July 31, 2018 / 9:00 AM / 5 months ago

Pakistani helicopter plucks stranded Russian climber from peak

ISLAMABAD (Reuters) - Helicopter pilots on Tuesday plucked a stranded Russian mountaineer from a northern peak in Pakistan’s first such rescue at a height of more than 6,000 metres (20,000 ft), ending his six-day ordeal, the military said.

The rescue of Alexander Gukov from Latok I, a mountain in the Karakoram range that is 7,145 m (23,442 ft) high, following the death of his climbing partner, came after seven unsuccessful attempts, the military said in a statement.

The partner, Sergey Glazunov, fell to his death as the pair were descending the mountain on Wednesday, said Karrar Haidri, the secretary of Pakistan’s Alpine Club.

“Gukov sent out an SOS and was forced to wait in the hope of rescue, clinging to the wall without equipment to descend,” Haidri said.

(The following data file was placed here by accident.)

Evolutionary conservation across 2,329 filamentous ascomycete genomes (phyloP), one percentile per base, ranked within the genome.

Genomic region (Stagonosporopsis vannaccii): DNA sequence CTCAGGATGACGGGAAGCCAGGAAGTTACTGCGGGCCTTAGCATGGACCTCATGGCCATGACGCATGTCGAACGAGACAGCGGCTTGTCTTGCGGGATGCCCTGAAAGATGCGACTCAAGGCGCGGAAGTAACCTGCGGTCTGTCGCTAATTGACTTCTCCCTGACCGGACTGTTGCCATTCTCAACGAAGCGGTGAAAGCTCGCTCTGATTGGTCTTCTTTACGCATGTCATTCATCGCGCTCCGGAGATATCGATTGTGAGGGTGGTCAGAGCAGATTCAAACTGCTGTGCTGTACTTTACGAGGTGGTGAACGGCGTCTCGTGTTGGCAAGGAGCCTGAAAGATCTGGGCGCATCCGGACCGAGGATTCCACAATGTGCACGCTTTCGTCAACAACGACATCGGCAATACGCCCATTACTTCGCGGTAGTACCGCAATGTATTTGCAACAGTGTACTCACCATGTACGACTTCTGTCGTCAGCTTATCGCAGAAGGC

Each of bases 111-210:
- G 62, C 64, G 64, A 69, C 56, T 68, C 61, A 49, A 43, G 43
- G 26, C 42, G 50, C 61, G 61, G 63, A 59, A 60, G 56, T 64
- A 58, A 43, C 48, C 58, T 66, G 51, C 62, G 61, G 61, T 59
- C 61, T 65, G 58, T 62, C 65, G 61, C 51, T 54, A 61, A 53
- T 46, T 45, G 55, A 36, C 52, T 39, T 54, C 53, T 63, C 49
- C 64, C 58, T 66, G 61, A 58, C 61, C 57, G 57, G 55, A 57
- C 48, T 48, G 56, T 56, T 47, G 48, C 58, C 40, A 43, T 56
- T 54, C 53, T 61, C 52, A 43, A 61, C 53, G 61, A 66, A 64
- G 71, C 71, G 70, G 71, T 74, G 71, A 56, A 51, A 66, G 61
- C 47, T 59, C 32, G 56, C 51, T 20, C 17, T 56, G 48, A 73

“He managed to build a snow cocoon to shield himself from the elements and was able to stay in contact with rescuers via a satellite phone.”

The Russian has been airlifted to the nearest hospital in the town of Skardu, and is said to be in good health, despite having gone three days without food while trapped at a height of 6,294 m (20,650 ft).

“Though he is very weak, he has no frostbite,” Haidri added.

The military said snow clouds had forced it to call off the previous rescue bids. The pair began climbing on July 12, but eventually abandoned the effort and started their descent two weeks later in the mountain range bordering India and China.

Pakistan is considered a climbers’ paradise, rivalling neighbouring Nepal in the number of its peaks exceeding 7,000 m (23,000 ft), but fatalities are common among the enthusiasts who flock there in summer.

This month, Pakistani military helicopters also rescued two British mountaineers from Ultar Sar, another peak in the same range, after an avalanche killed their Austrian climbing partner.

Pakistan’s tallest peaks include K2, the world’s second highest peak, at 8,611 m (28,251 ft), and Nanga Parbat, known as “Killer Mountain”, for the numerous deaths on its treacherous slopes.

In January, a team of Polish climbers rescued French mountaineer Elisabeth Revol from the peak, but were unable to save her climbing companion, Tomasz Mackiewicz.

Writing by Saad Sayeed; Editing by Clarence Fernandez

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